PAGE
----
Eastern Michigan University's part-time lecturers campaign for union
Eastern Michigan University's 450 part-time lecturers are one step closer to gaining union representation.
Union organizers filed for an election Wednesday with the Michigan Employment Relations Commission, the state agency that handles union elections.
If half of active adjuncts, plus one, votes "yes" in a subsequent election, all adjuncts would be recognized as part of the EMU-Federation of Teachers, which lists 98 full-time lecturers in its membership, organizers said.
A campaign has been underway at Eastern Michigan University to unionize the part-time lecturers, who are asking for better pay and benefits.
The administration will negotiate a contract in a timely manner if the employees vote to unionize, but students could end up paying for any increased costs through their tuition bills, school officials warned.
More than half of the adjuncts at EMU signed union cards indicating they want an election that would determine their right to negotiate collectively, said David Hecker, president of American Federation of Teachers-Michigan, the umbrella union for the existing lecturers' union, the EMU Federation of Teachers. An adjunct is a part-time lecturer.
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A spokesman for the adjuncts' 12-member organizing committee said the campaign for union membership is about gaining more respect and better standing at the university, in addition to better pay and benefits.
"Adjuncts are passed over when permanent of tenure-track positions open up," said Riyadh Bahkali, who has taught economics part time at EMU for 10 years. "They are seldom regarded as colleagues by permanent faculty. We get treated like second-class citizens."
EMU-FT negotiated its first contract in 2001 and its latest this past September. Adjuncts would negotiate a separate contract.
The 685 faculty members at EMU negotiate their contract through the American Association of University Professors.
EMU-FT organizer Greg Pratt said adjuncts pushing for the union also want an increased voice over their working conditions and regular comprehensive evaluations.
"Better notice and evaluations, those are the two primary things people teaching at EMU would like to have," Pratt said. "If you think about people at the last minute being thrown into class, who have not taught the class, it's a Herculean task. We have to think not only about the impact on the teacher, but also the students, who are paying a lot of money to learn at EMU."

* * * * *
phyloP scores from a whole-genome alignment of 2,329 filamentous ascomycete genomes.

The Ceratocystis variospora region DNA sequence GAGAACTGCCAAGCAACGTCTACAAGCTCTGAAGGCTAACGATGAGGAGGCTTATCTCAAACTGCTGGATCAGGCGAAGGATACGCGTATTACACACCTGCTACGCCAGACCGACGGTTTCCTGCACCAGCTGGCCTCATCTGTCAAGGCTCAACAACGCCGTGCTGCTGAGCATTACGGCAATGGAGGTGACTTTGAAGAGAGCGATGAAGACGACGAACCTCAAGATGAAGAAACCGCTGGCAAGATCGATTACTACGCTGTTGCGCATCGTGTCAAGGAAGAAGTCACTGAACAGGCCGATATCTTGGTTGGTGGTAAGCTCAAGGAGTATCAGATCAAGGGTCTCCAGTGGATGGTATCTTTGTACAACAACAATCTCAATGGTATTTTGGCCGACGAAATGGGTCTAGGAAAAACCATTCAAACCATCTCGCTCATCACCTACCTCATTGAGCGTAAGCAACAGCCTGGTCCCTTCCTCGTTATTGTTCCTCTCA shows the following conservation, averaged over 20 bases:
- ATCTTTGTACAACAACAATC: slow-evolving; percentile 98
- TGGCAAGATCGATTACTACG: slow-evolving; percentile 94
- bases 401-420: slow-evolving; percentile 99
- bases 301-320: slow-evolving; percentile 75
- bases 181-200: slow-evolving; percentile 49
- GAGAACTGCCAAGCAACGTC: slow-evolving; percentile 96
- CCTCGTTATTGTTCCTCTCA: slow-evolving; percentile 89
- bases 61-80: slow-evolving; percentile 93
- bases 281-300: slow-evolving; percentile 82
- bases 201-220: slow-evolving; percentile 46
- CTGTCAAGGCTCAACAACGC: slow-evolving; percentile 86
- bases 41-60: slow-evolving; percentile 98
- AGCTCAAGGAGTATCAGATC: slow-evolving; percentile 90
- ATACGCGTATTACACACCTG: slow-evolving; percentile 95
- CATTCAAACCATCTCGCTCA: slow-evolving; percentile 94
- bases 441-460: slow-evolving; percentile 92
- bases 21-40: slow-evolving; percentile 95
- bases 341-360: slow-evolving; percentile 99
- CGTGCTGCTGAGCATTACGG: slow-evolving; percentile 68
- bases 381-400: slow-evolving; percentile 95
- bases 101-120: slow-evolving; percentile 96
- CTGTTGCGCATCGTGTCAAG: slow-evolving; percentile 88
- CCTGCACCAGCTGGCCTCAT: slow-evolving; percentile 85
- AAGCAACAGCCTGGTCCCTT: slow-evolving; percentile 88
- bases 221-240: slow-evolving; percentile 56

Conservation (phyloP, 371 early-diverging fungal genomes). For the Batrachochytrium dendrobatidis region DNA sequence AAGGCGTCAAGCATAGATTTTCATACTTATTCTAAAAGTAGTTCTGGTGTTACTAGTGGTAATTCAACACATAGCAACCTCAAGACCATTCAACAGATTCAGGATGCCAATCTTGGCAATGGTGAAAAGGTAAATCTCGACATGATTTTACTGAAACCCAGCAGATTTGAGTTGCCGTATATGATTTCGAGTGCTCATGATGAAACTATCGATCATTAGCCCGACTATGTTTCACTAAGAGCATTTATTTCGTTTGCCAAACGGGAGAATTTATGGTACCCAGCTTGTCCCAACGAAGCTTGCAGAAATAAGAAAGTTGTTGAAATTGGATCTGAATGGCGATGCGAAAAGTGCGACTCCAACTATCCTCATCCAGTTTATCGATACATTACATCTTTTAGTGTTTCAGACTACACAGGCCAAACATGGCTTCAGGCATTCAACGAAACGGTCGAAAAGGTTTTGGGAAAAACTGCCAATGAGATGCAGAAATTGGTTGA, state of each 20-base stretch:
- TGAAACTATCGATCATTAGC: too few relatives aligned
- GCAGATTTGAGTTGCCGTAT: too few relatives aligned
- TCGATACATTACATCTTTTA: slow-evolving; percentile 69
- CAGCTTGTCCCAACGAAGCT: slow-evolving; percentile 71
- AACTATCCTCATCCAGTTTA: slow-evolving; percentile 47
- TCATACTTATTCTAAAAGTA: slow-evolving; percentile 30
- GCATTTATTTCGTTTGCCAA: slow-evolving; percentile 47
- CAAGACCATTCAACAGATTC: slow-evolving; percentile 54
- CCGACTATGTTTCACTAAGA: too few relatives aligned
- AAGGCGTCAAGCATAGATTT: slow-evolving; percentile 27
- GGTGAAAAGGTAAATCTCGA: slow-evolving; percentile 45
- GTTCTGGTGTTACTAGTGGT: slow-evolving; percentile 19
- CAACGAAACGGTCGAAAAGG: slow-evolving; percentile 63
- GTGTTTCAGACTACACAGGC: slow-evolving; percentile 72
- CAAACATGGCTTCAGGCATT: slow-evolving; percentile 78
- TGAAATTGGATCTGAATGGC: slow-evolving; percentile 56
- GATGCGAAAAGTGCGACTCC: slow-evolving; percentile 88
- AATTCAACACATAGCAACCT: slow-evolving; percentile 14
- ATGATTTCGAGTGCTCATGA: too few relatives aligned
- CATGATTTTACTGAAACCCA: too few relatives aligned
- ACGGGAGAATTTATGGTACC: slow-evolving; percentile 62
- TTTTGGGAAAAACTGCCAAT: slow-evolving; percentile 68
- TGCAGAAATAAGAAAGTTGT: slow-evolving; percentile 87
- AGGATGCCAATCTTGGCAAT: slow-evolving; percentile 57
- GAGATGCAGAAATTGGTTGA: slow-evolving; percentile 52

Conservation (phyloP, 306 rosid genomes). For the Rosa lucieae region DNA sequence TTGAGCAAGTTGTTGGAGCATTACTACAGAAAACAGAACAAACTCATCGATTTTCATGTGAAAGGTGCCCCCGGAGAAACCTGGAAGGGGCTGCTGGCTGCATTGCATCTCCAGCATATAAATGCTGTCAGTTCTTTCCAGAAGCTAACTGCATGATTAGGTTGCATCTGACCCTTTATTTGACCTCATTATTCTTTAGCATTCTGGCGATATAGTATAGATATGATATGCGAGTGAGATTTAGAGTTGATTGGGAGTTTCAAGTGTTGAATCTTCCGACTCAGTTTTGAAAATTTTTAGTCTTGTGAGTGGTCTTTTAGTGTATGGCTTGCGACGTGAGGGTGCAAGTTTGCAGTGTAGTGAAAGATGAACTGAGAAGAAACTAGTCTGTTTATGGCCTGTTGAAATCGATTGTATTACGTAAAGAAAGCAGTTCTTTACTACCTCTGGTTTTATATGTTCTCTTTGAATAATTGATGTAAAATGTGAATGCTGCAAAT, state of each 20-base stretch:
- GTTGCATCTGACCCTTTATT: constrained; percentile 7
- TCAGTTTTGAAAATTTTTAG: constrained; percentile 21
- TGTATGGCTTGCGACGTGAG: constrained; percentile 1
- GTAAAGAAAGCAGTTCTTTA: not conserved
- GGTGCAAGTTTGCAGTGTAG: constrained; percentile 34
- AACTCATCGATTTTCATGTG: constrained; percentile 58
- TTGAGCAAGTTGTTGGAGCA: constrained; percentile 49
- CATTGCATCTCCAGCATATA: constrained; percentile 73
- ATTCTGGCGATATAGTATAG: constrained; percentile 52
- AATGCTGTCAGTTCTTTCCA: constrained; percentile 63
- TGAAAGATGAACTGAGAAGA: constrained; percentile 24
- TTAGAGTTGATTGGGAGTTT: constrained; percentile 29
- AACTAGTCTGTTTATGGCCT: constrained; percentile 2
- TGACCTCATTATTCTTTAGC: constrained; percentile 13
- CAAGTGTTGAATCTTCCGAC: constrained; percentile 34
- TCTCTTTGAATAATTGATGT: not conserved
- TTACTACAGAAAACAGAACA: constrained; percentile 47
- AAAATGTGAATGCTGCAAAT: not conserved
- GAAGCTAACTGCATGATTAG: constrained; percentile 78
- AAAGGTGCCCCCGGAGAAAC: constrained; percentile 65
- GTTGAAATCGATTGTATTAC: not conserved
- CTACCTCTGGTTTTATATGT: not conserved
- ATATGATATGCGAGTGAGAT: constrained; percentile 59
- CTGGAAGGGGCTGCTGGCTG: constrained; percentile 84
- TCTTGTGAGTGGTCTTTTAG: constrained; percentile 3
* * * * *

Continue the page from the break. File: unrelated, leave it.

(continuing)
Russ Larson, assistant vice president for academic human resources, said the administration will negotiate in a timely manner should the adjuncts unionize.
Asked what impact 450 additional union members would have on EMU financially, Larson said it was too early to tell, but noted any increased cost would demand more revenue - and that's likely to come from the students.
"The way we've been raising money for a while is through tuition increases," he said. "The state has not been coming through very well with financing for higher education."
The university's 3.8 percent tuition hike approved this past June was the lowest increase among Michigan's 15 public universities. In-state undergraduates at EMU pay $8,377 annually in tuition and fees. The year prior, undergraduate students experienced a 7.7-percent tuition hike.
The EMU Board of Regents approved the EMU-FT's latest three-year collective bargaining agreement in September that included 1.2 to 2 percent yearly wage increases and a hike in base pay from $27,500 to $30,500. The changes will cost EMU $517,706 over three years.
Currently, adjuncts receive no benefits and are paid per credit hour at the discretion of each department, Larson said.
Kelly Burke, president of the EMU-FT and a geography and geology lecturer, said the EMU-FT has always intended to include adjuncts.
"Our constitution and bylaws have always held that we will work to bring into the collective bargaining unit all of the EMU lecturers as quickly as possible, Burke said. "We had envisioned incorporating everyone who is not a tenure-track faculty member."
Hecker, the AFT-Michigan president, said the union represents adjuncts at Wayne State, the University of Michigan, Western Michigan University and Michigan State University. A campaign to organize adjuncts is underway at Central Michigan University.